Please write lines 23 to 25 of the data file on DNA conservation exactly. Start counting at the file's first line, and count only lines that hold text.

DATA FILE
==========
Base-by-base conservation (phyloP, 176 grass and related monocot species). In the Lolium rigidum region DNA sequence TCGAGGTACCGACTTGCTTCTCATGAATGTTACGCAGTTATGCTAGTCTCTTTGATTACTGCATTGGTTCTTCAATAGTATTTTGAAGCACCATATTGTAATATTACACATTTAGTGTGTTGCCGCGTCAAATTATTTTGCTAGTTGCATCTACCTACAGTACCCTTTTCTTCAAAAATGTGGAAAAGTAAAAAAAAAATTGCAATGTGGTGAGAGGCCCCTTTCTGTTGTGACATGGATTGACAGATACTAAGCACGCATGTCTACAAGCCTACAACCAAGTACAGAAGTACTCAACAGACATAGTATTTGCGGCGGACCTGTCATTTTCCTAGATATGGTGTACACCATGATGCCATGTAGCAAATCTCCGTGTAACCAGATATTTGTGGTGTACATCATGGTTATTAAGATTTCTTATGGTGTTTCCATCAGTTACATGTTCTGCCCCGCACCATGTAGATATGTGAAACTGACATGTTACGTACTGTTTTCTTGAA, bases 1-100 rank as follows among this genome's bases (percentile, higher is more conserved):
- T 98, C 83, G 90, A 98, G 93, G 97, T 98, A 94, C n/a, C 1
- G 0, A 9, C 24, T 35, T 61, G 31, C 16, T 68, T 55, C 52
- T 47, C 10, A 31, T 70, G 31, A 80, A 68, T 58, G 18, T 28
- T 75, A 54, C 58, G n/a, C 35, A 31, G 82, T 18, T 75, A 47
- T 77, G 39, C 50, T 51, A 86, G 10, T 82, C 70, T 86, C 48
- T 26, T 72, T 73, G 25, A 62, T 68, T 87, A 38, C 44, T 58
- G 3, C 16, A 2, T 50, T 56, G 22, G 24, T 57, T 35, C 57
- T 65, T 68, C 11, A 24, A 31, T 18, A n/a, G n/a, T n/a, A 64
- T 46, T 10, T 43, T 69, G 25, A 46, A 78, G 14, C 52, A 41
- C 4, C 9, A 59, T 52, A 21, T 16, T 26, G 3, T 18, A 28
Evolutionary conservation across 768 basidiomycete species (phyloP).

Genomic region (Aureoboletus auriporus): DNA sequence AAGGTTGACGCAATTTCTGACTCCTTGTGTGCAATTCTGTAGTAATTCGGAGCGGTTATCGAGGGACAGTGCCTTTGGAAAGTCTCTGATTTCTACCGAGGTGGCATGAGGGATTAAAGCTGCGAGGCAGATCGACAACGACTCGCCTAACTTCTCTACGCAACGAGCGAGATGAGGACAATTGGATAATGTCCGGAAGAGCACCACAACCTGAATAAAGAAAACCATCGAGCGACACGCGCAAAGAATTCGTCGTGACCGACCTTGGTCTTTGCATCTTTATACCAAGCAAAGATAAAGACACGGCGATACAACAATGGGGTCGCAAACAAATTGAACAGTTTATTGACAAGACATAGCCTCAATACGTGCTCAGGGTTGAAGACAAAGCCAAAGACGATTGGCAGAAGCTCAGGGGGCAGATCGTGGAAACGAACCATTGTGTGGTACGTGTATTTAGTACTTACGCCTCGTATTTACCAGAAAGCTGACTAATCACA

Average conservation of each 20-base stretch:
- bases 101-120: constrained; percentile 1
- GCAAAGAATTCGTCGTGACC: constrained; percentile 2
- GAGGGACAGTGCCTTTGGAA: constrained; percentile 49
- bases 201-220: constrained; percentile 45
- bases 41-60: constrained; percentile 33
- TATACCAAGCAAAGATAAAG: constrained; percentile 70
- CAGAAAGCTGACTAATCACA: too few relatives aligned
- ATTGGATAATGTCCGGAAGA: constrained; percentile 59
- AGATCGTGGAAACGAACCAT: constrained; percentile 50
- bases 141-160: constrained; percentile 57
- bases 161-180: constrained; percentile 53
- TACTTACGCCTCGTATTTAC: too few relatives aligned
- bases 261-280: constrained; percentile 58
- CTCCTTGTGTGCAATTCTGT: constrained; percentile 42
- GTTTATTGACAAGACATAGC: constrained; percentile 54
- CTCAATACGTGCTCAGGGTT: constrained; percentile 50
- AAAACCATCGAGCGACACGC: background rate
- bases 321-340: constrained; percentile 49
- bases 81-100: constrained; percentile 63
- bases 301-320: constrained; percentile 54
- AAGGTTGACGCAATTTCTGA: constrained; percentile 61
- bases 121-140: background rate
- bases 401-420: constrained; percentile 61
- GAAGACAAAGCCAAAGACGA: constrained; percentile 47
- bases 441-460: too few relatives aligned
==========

- AGATCGTGGAAACGAACCAT: constrained; percentile 50
- bases 141-160: constrained; percentile 57
- bases 161-180: constrained; percentile 53